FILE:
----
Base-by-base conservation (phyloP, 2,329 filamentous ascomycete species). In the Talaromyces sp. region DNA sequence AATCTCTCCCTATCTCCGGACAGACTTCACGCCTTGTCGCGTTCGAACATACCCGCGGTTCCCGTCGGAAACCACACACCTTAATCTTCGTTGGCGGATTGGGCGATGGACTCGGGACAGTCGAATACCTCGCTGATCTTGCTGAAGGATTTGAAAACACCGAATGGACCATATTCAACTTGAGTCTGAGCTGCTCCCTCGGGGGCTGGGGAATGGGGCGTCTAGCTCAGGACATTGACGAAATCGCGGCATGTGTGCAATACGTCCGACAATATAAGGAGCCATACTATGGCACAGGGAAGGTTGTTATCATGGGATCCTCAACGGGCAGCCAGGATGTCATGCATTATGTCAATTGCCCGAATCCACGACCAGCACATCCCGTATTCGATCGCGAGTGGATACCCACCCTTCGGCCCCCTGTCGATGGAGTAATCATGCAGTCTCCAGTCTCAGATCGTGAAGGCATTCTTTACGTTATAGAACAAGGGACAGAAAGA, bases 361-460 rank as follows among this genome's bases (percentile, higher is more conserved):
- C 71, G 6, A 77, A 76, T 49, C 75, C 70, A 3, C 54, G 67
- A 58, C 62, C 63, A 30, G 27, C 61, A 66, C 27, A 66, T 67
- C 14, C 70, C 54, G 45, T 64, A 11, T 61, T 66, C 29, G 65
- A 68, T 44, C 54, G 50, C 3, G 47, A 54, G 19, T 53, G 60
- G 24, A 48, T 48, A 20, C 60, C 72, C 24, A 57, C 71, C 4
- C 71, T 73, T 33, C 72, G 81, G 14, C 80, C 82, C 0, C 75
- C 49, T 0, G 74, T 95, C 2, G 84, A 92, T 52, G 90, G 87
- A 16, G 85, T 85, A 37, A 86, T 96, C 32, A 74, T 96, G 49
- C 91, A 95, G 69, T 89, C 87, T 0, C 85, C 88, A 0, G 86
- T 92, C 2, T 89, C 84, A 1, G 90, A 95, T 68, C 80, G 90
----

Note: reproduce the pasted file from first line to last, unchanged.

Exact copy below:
Base-by-base conservation (phyloP, 2,329 filamentous ascomycete species). In the Talaromyces sp. region DNA sequence AATCTCTCCCTATCTCCGGACAGACTTCACGCCTTGTCGCGTTCGAACATACCCGCGGTTCCCGTCGGAAACCACACACCTTAATCTTCGTTGGCGGATTGGGCGATGGACTCGGGACAGTCGAATACCTCGCTGATCTTGCTGAAGGATTTGAAAACACCGAATGGACCATATTCAACTTGAGTCTGAGCTGCTCCCTCGGGGGCTGGGGAATGGGGCGTCTAGCTCAGGACATTGACGAAATCGCGGCATGTGTGCAATACGTCCGACAATATAAGGAGCCATACTATGGCACAGGGAAGGTTGTTATCATGGGATCCTCAACGGGCAGCCAGGATGTCATGCATTATGTCAATTGCCCGAATCCACGACCAGCACATCCCGTATTCGATCGCGAGTGGATACCCACCCTTCGGCCCCCTGTCGATGGAGTAATCATGCAGTCTCCAGTCTCAGATCGTGAAGGCATTCTTTACGTTATAGAACAAGGGACAGAAAGA, bases 361-460 rank as follows among this genome's bases (percentile, higher is more conserved):
- C 71, G 6, A 77, A 76, T 49, C 75, C 70, A 3, C 54, G 67
- A 58, C 62, C 63, A 30, G 27, C 61, A 66, C 27, A 66, T 67
- C 14, C 70, C 54, G 45, T 64, A 11, T 61, T 66, C 29, G 65
- A 68, T 44, C 54, G 50, C 3, G 47, A 54, G 19, T 53, G 60
- G 24, A 48, T 48, A 20, C 60, C 72, C 24, A 57, C 71, C 4
- C 71, T 73, T 33, C 72, G 81, G 14, C 80, C 82, C 0, C 75
- C 49, T 0, G 74, T 95, C 2, G 84, A 92, T 52, G 90, G 87
- A 16, G 85, T 85, A 37, A 86, T 96, C 32, A 74, T 96, G 49
- C 91, A 95, G 69, T 89, C 87, T 0, C 85, C 88, A 0, G 86
- T 92, C 2, T 89, C 84, A 1, G 90, A 95, T 68, C 80, G 90